This is a super intense book. As you might expect from a book about abuses against and desperately sad situations faced by women around the world. A friend of mine who works for International Justice Mission in the Philippines told me I HAD to read it, considering what I would like to do with my life, so I gave it a go. Wow. I don’t even quite know where to begin.
The first third of the book is particularly heavy because it looks at the modern-day slavery of sex trafficking from a variety of angles. Though I knew a bit about sex trafficking, I didn’t know a lot of what I read in this book. And I didn’t understand quite how much nuance there is even within the world of sex trafficking. As in, it’s not so black and white as one would imagine.
Other topics covered in the book include honor killings, maternal mortality, female genital mutilation, education for women, microfinance, and a discussion about whether a grassroots or “treetops” approach is better to tackle these problems. I appreciate that Kristof and WuDunn give both overarching issues and statistics but also zoom in to the individual. Each chapter starts with a broader idea or picture and ends with a “case study” of sorts of one person or one organization doing something related to the idea. They share “successes” and “failures” regarding each topic, so I didn’t feel like the book was overly optimistic or pessimistic.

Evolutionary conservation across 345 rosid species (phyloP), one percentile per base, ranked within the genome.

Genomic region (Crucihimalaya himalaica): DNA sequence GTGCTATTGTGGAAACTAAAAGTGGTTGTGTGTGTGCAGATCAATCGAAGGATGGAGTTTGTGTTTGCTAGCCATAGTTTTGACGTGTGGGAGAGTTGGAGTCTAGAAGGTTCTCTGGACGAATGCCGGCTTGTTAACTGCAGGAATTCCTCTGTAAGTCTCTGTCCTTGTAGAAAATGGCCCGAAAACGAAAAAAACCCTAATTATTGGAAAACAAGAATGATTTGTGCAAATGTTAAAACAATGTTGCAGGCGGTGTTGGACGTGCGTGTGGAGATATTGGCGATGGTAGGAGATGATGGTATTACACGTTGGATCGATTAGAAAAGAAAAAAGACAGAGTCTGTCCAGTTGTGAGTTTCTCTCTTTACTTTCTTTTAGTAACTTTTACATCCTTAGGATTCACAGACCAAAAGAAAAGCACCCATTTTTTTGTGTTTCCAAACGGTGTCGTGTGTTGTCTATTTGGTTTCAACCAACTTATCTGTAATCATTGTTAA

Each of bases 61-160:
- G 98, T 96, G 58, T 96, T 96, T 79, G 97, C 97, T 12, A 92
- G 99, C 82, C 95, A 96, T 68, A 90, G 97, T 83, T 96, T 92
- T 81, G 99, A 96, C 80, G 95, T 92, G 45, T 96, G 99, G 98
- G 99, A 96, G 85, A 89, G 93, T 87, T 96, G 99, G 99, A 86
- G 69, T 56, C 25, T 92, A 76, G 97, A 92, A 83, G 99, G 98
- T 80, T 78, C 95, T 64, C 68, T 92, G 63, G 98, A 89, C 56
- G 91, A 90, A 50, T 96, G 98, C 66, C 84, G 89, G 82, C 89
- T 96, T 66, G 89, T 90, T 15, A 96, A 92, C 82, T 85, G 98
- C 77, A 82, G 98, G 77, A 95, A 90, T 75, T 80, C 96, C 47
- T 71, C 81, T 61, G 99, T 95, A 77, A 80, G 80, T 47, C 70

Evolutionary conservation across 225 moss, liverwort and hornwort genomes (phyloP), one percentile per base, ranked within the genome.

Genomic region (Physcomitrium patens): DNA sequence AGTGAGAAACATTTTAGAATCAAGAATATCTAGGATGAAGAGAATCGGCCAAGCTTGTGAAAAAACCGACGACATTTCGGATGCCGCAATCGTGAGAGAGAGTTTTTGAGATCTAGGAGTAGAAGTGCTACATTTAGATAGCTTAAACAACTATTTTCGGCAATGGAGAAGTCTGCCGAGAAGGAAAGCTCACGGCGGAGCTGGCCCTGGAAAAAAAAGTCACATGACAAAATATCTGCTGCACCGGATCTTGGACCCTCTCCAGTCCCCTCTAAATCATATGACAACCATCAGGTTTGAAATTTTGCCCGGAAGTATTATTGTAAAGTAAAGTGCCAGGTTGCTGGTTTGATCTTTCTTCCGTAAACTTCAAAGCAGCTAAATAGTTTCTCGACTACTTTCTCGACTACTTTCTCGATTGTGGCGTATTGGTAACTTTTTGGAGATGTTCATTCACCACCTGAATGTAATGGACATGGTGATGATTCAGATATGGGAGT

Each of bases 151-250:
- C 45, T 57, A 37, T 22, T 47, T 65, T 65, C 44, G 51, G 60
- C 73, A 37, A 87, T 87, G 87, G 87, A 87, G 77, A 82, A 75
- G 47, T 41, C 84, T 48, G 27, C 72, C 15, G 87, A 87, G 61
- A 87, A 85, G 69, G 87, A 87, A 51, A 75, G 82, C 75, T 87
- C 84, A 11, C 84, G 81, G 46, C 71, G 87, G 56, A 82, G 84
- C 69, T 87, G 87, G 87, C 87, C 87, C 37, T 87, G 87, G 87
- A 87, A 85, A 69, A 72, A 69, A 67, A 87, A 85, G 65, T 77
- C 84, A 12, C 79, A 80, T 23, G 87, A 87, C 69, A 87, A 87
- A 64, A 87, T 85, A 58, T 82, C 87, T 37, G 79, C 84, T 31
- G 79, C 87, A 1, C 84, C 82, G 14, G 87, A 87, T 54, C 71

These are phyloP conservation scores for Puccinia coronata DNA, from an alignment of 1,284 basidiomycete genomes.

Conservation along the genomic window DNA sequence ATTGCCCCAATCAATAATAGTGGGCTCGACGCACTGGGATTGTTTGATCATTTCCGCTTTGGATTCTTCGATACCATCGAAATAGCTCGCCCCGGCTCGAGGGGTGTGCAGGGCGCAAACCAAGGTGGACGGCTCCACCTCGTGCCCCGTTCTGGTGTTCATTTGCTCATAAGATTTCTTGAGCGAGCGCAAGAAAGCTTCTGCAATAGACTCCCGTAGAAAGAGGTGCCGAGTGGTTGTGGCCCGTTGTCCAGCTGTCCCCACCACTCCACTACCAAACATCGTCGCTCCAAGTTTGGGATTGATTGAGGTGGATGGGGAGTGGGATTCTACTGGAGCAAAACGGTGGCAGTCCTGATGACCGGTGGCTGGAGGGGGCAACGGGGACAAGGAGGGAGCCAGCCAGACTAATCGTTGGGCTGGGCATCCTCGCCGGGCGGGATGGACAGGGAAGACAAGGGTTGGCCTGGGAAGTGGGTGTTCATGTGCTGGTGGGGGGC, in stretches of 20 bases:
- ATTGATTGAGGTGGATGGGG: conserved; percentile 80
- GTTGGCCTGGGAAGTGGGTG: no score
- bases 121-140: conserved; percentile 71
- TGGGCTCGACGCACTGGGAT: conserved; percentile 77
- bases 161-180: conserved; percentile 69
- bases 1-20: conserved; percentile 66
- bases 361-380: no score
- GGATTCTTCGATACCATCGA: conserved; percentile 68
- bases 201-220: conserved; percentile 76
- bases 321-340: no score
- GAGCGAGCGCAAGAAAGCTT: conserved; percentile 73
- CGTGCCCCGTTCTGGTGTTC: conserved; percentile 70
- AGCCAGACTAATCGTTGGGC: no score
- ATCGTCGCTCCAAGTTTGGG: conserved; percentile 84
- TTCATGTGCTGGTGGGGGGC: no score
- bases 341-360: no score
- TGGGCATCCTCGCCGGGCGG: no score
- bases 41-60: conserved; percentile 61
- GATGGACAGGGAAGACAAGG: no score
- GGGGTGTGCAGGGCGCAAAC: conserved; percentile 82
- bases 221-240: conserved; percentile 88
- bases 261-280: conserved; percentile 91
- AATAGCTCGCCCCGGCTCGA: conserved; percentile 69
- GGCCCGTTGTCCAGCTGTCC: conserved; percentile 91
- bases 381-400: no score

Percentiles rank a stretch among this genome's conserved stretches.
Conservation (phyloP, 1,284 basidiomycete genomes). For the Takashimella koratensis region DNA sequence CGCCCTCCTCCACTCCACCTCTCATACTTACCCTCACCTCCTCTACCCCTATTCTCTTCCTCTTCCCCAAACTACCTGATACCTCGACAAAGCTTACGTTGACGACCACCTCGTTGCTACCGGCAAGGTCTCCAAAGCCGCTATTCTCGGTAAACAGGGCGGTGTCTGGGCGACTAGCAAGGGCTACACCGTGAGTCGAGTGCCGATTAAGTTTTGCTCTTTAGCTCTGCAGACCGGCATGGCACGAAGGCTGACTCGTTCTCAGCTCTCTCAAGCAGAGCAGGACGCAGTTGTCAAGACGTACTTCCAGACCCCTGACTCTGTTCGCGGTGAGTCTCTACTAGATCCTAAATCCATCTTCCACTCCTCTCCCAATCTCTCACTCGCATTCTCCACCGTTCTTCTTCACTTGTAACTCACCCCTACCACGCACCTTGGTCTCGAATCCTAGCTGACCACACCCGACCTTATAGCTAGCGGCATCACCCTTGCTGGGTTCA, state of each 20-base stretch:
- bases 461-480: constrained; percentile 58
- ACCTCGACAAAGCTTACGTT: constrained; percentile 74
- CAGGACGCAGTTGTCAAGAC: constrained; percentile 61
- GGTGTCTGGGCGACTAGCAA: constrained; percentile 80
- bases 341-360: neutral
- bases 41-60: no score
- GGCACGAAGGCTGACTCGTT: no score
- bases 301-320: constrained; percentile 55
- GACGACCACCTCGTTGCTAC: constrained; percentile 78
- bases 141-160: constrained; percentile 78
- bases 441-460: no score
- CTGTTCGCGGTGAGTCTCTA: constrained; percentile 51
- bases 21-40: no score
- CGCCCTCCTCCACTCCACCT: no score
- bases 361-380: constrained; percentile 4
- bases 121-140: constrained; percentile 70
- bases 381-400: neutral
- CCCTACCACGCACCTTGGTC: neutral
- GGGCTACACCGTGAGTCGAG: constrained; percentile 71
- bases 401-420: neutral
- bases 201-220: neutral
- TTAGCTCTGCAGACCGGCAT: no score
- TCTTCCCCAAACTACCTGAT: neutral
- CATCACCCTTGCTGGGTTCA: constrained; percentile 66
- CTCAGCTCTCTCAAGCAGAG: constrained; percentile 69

I learned a lot from this book. And it spurred LOADS of thoughts, questions, ideas, and visions about my big dream of starting a maternity and children’s hospital in Africa. One of the case studies in one of the chapters about maternal mortality is called Edna’s Hospital. It is about a Somali woman who started a maternity hospital in Somaliland. It talks about why she wanted to start the hospital, the challenges she faced, and how she went about doing it. So. Fascinating. So. Inspiring.
I feel that I will look back to this book and that chapter often as I walk down (hopefully) a similar road! There is much to be done, and certainly many economic, cultural, and political obstacles in the way, but bit by bit we can work to improve health, life, and education for women around the world. If only we will try.